Dancing with the Muse in Old Age

By Priscilla Long   Reviewed by Victoria Starr Marshall

           Of the many ways ageism can manifest, internalized ageism can be the most insidious. Ageism flows from a social construct of age norms—rules that govern a social clock dictating the timing and order of significant life events such as marriage, parenthood, and retirement. Norms that stereotype the worth and capabilities of older adults—and young people, too, for that matter—are ageist. When we accept age stereotypes to be true when they are not, or not to the degree of the stereotype, and internalize them, it affects our choices, our behavior, even our longevity.

Have you ever thought, “I’m too old to (fill in the blank)?” That’s your internalized ageism talking. You may not want to do something. You may have limiting factors such as health, strength, or disability, but the number of candles on your birthday cake is not the reason to stifle your dreams, goals, and creativity.

Dancing with the Muse in Old Age works against ageism and for creativity,” says Seattle-based author Priscilla Long. “It reflects the new ways of looking at old age—as a potentially dynamic and productive time full of connections to others and deeply satisfying work.”

Long, now 79, is a meticulous researcher. In Dancing with the Muse in Old Age, she distills the best contemporary writing on aging to its essence and inspires us with the stories of creative people who never let their age be a barrier.

With a focus on the arts, Long encourages us to explore our own creative path. “In old age, craft skills, social intelligence, emotional intelligence, learning how to learn, how to connect with others all support the artist who continues to work or even one who is just starting out on a path of creative work.”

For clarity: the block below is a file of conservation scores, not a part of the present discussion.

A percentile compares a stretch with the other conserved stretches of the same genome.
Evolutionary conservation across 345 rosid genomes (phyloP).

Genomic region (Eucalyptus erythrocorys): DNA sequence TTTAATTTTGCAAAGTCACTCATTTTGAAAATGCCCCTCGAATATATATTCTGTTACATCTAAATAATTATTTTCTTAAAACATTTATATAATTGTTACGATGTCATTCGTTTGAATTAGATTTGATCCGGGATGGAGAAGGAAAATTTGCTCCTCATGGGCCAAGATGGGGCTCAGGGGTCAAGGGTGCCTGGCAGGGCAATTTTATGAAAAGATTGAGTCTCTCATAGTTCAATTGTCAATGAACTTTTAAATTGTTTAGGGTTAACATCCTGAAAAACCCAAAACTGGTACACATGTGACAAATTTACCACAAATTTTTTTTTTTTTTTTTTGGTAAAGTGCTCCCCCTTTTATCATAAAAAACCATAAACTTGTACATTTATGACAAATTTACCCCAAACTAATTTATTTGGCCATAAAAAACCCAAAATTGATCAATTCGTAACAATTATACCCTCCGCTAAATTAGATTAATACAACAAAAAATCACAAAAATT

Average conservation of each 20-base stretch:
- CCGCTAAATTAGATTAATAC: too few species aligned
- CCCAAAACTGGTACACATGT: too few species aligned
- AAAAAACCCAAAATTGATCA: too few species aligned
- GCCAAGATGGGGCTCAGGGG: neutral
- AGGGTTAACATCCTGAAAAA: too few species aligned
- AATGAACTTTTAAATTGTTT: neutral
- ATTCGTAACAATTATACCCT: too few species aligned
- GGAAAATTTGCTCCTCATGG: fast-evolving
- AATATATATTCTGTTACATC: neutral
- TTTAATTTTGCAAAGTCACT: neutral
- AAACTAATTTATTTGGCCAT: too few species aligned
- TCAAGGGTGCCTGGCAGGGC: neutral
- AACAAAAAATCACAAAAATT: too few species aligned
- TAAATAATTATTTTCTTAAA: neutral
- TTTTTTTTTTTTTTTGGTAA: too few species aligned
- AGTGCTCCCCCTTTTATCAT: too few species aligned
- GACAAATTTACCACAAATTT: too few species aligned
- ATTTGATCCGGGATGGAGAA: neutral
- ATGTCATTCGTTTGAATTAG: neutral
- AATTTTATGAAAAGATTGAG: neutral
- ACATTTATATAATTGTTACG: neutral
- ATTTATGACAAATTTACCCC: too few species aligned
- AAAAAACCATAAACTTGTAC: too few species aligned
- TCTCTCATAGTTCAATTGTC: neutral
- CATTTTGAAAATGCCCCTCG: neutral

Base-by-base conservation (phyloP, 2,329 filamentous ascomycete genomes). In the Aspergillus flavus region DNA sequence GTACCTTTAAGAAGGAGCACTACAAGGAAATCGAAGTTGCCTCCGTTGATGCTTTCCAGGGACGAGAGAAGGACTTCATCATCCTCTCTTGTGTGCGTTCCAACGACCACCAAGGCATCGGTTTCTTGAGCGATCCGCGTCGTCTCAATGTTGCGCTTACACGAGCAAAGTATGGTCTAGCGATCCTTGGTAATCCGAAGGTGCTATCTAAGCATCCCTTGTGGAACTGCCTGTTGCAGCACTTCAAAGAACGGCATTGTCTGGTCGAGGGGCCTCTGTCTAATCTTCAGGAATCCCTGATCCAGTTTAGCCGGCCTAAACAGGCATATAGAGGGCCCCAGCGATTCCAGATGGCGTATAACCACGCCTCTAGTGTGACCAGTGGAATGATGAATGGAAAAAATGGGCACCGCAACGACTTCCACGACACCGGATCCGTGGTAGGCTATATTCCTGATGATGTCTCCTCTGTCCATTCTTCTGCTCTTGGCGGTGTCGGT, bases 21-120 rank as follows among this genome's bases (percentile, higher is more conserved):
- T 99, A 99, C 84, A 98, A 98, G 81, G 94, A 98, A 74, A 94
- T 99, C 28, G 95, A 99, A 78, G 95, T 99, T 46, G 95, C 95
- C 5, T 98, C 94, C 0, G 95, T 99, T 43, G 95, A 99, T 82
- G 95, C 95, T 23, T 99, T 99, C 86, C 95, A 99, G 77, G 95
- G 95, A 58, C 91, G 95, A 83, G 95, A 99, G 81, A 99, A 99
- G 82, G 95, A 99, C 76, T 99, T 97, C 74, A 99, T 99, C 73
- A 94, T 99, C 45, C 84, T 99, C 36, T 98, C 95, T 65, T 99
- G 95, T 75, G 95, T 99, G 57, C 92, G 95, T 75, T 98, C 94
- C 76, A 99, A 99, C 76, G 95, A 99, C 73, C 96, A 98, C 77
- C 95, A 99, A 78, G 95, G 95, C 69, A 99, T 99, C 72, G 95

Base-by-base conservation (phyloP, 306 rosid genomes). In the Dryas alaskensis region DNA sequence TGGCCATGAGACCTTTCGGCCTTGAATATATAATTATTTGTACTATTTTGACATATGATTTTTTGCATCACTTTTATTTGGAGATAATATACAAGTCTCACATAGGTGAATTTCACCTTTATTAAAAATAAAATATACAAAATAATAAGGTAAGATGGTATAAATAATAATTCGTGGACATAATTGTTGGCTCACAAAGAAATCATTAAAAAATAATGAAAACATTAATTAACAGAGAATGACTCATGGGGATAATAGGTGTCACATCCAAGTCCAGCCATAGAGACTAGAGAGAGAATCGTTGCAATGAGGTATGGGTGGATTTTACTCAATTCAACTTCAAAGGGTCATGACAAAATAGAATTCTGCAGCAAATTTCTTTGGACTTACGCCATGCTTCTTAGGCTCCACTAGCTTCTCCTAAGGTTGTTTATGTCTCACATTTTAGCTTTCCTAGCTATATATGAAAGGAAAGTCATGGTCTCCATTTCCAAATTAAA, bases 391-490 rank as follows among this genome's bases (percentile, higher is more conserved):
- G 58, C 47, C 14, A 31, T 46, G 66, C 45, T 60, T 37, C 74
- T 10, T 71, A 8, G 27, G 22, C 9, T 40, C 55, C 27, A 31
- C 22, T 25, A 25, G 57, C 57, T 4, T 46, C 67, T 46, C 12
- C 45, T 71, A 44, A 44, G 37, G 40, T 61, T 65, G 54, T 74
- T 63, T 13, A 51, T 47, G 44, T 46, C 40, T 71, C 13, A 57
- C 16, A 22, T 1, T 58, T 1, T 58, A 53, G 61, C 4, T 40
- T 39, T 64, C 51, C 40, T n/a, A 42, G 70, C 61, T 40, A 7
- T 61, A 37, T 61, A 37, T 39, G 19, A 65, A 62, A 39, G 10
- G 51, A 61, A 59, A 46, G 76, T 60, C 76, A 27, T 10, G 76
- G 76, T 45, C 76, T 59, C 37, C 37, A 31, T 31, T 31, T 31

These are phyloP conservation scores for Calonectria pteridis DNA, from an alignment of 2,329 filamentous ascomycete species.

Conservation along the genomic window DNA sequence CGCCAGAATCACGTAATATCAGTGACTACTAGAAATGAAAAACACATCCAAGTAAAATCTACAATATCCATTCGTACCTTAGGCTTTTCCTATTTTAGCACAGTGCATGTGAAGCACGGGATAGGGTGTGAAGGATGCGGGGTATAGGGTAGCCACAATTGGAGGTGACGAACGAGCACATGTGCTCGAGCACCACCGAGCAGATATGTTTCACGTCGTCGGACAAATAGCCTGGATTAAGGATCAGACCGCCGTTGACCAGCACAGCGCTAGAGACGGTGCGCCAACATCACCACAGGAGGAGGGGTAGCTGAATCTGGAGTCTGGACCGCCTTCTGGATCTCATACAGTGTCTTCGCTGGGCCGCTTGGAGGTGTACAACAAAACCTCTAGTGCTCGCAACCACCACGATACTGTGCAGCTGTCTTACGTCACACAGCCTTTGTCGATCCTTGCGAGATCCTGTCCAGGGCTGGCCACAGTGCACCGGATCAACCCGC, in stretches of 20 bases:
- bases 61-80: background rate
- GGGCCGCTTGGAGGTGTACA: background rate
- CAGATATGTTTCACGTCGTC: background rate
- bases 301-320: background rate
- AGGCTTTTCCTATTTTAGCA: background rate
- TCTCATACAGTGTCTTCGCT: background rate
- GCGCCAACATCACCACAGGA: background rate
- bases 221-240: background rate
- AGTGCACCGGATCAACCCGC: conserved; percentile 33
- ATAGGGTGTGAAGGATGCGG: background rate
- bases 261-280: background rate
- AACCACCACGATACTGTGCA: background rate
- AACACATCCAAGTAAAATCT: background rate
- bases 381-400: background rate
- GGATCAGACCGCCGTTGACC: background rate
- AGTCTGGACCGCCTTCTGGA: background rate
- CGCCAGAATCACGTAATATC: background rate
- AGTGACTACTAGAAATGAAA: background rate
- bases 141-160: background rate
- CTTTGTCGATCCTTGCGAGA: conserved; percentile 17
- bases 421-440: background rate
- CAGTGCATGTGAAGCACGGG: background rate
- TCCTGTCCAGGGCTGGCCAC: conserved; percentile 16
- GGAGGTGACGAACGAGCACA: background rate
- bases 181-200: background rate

Each chapter ends with writing prompts to inspire reflection and self-discovery, such as “Is there a new creative endeavor you might enter into? If you are already an artist, perhaps something different? If you are a poet, might you learn to draw? If you are a master gardener, perhaps you would enjoy working in clay? Write on the possibilities.”

“Death can come at any age,” she writes, “but at the conclusion of old age it will come. Death is our deadline … the time remaining is not forever. This tends to focus the mind. You ask: What do I need to need to finish, what work is most important for me to do in whatever time I have left? What do I want to leave behind?”

One of the things Long recommends we can do is to model how to grow old. “As we who are now growing old shape a new sort of old age—one full of flourishing well-being, social connection, learning, moving our bodies to the extent we are able, and engaging in creative work—we are at the same time helping to reshape the future of everyone else: the middle aged, the young, the generations to come.”

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